Mechanical ventilation 'no increased risk' of mortality in pregnant patients
SAN ANTONIO, Oct. 4, 2018 /PRNewswire/ -- Researchers in Columbia, South America, conducted a retrospective observational study within six hospitals to identify risk factors of maternal mortality in mechanically ventilated pregnant patients.
The study included 2,116 obstetric patients, with the median age of 26, who were admitted to the ICU and who required mechanical ventilation for more than 24 hours between. Survivors and nonsurvivors were compared using univariate statistics and logistic regression. In addition, a discrimination analysis was conducted continuously on clinical and laboratory variables, to best evaluate their ability to predict mortality.
Of the 2,116 patients, 299 (14 percent) pregnant women within the study had acute respiratory failure and required mechanical ventilation. Obstetric hemorrhage, hypertensive disorders of pregnancy and maternal sepsis were the most common indications for mechanical ventilation. Factors related to higher mortality included the use a vasopressor, blood transfusions, neurological dysfunction, coagulopathy and ARDS.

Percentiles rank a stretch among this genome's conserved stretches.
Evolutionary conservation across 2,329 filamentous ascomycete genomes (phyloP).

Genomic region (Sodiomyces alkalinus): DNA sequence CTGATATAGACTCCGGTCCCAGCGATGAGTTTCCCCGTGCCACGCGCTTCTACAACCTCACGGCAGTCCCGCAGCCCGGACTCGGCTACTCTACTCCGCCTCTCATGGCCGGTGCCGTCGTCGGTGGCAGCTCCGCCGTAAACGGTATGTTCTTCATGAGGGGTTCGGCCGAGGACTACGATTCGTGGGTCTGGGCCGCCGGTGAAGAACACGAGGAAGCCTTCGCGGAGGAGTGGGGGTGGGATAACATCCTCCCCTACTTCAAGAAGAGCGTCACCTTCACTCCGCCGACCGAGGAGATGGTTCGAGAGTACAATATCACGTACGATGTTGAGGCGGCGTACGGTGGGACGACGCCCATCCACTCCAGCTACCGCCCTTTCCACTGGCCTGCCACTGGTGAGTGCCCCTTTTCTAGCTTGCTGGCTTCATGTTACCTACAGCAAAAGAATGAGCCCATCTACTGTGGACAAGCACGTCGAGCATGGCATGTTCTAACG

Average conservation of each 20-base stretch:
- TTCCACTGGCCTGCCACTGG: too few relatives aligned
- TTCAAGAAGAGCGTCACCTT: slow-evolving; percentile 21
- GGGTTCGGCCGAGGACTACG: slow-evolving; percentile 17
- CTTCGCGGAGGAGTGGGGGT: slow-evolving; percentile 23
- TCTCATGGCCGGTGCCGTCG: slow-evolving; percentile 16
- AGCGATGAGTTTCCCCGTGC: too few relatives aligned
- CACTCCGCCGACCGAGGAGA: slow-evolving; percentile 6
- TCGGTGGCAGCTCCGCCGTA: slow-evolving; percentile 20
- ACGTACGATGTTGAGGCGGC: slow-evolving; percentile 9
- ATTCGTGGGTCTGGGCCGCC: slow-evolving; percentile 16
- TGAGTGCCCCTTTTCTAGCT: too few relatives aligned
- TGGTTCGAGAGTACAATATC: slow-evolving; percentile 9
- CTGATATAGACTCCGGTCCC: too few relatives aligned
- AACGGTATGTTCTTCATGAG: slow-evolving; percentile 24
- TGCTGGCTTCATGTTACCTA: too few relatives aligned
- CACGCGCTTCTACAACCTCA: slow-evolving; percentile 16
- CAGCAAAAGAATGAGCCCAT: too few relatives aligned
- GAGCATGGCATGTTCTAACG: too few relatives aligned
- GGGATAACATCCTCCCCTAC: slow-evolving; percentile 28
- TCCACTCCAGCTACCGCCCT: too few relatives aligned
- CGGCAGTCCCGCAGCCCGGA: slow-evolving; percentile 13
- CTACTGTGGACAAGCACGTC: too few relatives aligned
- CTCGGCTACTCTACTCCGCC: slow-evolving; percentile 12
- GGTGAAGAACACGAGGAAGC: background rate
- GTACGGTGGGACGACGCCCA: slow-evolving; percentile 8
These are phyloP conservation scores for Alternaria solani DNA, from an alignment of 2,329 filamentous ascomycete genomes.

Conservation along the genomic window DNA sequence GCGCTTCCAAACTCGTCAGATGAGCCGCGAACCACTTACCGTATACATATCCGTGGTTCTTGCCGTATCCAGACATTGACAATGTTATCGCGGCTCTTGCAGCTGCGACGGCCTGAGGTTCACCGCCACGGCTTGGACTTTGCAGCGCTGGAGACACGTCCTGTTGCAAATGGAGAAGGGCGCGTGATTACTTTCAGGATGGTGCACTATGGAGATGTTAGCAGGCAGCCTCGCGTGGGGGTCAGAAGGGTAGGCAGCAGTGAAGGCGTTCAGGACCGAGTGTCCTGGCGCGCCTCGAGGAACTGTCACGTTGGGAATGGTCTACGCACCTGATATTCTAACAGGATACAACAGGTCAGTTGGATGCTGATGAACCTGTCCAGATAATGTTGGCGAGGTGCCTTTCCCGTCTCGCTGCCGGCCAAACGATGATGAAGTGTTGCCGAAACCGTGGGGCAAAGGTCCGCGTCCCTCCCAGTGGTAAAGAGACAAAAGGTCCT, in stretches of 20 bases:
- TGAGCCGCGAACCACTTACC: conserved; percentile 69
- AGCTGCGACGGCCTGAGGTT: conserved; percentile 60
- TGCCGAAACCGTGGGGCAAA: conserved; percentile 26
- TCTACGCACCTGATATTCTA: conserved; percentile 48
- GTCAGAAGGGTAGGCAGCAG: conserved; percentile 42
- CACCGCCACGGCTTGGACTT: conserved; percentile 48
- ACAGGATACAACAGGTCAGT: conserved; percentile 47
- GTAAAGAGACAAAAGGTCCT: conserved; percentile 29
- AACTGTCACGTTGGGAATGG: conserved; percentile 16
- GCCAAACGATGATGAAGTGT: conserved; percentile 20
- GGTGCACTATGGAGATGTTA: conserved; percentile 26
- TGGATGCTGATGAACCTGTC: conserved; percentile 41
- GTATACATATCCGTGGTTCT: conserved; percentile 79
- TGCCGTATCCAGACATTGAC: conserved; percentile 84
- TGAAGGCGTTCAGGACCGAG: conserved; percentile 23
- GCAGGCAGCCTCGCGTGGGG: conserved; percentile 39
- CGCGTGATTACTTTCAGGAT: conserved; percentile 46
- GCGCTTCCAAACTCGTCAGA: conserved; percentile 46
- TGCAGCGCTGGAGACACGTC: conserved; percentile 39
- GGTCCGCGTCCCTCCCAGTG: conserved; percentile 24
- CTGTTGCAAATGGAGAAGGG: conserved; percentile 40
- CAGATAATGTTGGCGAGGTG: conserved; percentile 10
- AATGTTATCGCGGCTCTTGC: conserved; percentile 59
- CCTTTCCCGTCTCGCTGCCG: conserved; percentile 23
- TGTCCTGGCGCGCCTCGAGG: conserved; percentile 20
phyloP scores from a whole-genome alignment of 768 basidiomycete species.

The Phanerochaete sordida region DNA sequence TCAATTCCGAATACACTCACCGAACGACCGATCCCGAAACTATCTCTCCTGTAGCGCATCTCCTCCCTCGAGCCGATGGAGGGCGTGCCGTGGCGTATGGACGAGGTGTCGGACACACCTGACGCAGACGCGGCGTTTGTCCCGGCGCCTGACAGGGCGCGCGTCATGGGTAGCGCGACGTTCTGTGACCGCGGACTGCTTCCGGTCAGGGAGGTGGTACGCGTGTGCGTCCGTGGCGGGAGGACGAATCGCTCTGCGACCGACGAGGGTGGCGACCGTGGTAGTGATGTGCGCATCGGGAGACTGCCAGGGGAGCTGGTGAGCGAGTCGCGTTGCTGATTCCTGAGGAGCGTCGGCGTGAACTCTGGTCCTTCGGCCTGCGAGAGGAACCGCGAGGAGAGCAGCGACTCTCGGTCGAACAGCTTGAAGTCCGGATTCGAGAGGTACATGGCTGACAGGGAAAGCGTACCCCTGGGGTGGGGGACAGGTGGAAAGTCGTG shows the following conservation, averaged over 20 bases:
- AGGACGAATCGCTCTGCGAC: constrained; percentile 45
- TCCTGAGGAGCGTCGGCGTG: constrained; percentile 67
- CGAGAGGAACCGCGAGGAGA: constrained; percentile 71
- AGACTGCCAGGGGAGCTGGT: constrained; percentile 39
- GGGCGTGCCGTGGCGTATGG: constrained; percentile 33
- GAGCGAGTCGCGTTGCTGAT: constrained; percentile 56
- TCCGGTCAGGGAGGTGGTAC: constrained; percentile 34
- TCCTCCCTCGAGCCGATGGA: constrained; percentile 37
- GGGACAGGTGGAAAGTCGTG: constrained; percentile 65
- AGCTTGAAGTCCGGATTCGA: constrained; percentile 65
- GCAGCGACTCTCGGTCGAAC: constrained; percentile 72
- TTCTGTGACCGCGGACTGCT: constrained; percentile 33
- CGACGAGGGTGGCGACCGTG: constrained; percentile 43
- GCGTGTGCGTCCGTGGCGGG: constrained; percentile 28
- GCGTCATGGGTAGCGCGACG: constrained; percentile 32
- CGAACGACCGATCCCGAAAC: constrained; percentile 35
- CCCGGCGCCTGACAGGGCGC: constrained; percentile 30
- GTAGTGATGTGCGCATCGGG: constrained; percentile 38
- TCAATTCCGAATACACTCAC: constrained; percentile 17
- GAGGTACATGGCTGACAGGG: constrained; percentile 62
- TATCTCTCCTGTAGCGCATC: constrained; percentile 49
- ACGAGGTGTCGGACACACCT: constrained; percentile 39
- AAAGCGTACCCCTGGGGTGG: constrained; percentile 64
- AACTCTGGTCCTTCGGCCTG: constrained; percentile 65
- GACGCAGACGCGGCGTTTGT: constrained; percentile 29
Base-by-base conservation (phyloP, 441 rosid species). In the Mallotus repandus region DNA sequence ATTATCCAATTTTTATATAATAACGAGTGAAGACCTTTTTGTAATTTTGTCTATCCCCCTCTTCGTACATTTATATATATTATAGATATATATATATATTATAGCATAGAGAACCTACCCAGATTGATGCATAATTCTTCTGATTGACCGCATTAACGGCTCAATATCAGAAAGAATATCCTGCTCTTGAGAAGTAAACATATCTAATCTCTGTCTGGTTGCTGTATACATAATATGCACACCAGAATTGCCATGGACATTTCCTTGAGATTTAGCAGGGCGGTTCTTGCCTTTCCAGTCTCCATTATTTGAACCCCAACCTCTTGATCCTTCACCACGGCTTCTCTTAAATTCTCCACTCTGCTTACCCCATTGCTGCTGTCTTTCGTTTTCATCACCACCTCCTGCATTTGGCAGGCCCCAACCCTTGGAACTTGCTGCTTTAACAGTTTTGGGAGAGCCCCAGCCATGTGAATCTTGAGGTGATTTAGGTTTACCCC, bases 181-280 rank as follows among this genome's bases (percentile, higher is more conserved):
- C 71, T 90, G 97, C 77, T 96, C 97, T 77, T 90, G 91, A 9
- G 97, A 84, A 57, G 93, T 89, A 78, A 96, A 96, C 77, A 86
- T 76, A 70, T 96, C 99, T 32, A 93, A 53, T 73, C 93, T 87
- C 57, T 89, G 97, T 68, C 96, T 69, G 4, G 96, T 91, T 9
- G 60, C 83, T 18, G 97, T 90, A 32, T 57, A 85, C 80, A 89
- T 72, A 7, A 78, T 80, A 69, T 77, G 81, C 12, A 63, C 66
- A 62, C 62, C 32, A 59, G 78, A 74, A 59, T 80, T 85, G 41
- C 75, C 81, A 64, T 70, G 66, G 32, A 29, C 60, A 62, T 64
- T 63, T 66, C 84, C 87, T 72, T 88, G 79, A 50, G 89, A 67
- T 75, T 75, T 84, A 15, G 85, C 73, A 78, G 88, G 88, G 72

"The mortality related to mechanical ventilation in obstetric patients has the same associated factors as in the non-obstetric population," says Dr. Jose A. Rojas-Suarez, lead researcher. "The results show that ARDS, the presence of coagulopathy and neurological dysfunction are clinical factors associated with mortality."
Further results from these two studies will be shared at CHEST Annual Meeting 2018 in San Antonio on Monday, Oct. 8, 7:45 a.m. to 8:00 a.m., at the Henry B. Gonzalez Convention Centre, Room 206A. The study abstracts can be viewed on the journal CHEST® website.
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CHEST 2018 is the 84th annual meeting for the American College of Chest Physicians held Oct. 6 to Oct. 10, 2018, in San Antonio, Texas. The
American College of Chest Physicians, publisher of the journal CHEST®, is the global leader in advancing best patient outcomes through innovative chest medicine education, clinical research and team-based care. Its mission is to champion the prevention, diagnosis and treatment of chest diseases through education, communication and research. It serves as an essential connection to clinical knowledge and resources for its 19,000 members from around the world who provide patient care in pulmonary, critical care and sleep medicine. For more information about CHEST 2018, visit chestmeeting.chestnet.org, or follow CHEST meeting hashtag, #CHEST2018, on social media.
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SOURCE American College of Chest Physicians